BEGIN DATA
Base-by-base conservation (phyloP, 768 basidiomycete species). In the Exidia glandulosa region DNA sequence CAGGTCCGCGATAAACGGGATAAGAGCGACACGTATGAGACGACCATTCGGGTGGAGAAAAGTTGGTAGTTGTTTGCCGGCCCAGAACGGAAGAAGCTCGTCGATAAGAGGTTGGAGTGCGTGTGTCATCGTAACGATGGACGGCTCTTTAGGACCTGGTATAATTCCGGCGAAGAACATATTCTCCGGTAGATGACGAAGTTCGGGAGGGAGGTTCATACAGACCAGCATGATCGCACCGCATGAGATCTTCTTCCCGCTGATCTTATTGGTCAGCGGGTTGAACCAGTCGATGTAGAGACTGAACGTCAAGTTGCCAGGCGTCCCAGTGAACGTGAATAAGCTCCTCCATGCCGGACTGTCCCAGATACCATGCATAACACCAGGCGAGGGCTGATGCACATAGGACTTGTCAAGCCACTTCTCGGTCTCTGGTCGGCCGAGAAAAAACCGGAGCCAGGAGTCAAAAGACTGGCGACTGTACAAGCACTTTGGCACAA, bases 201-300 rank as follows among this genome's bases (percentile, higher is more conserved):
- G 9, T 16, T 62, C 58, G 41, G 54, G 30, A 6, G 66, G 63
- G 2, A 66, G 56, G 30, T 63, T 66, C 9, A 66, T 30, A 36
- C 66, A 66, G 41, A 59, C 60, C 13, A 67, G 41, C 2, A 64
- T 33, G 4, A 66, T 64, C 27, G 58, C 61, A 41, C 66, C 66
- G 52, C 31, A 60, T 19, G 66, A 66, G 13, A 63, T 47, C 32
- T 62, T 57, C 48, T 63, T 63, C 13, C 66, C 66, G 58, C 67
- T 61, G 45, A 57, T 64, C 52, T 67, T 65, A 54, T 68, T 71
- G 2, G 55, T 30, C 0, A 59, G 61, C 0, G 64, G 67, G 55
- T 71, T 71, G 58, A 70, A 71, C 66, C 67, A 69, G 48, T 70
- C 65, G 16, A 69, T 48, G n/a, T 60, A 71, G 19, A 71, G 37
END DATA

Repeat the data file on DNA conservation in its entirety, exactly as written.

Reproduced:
Base-by-base conservation (phyloP, 768 basidiomycete species). In the Exidia glandulosa region DNA sequence CAGGTCCGCGATAAACGGGATAAGAGCGACACGTATGAGACGACCATTCGGGTGGAGAAAAGTTGGTAGTTGTTTGCCGGCCCAGAACGGAAGAAGCTCGTCGATAAGAGGTTGGAGTGCGTGTGTCATCGTAACGATGGACGGCTCTTTAGGACCTGGTATAATTCCGGCGAAGAACATATTCTCCGGTAGATGACGAAGTTCGGGAGGGAGGTTCATACAGACCAGCATGATCGCACCGCATGAGATCTTCTTCCCGCTGATCTTATTGGTCAGCGGGTTGAACCAGTCGATGTAGAGACTGAACGTCAAGTTGCCAGGCGTCCCAGTGAACGTGAATAAGCTCCTCCATGCCGGACTGTCCCAGATACCATGCATAACACCAGGCGAGGGCTGATGCACATAGGACTTGTCAAGCCACTTCTCGGTCTCTGGTCGGCCGAGAAAAAACCGGAGCCAGGAGTCAAAAGACTGGCGACTGTACAAGCACTTTGGCACAA, bases 201-300 rank as follows among this genome's bases (percentile, higher is more conserved):
- G 9, T 16, T 62, C 58, G 41, G 54, G 30, A 6, G 66, G 63
- G 2, A 66, G 56, G 30, T 63, T 66, C 9, A 66, T 30, A 36
- C 66, A 66, G 41, A 59, C 60, C 13, A 67, G 41, C 2, A 64
- T 33, G 4, A 66, T 64, C 27, G 58, C 61, A 41, C 66, C 66
- G 52, C 31, A 60, T 19, G 66, A 66, G 13, A 63, T 47, C 32
- T 62, T 57, C 48, T 63, T 63, C 13, C 66, C 66, G 58, C 67
- T 61, G 45, A 57, T 64, C 52, T 67, T 65, A 54, T 68, T 71
- G 2, G 55, T 30, C 0, A 59, G 61, C 0, G 64, G 67, G 55
- T 71, T 71, G 58, A 70, A 71, C 66, C 67, A 69, G 48, T 70
- C 65, G 16, A 69, T 48, G n/a, T 60, A 71, G 19, A 71, G 37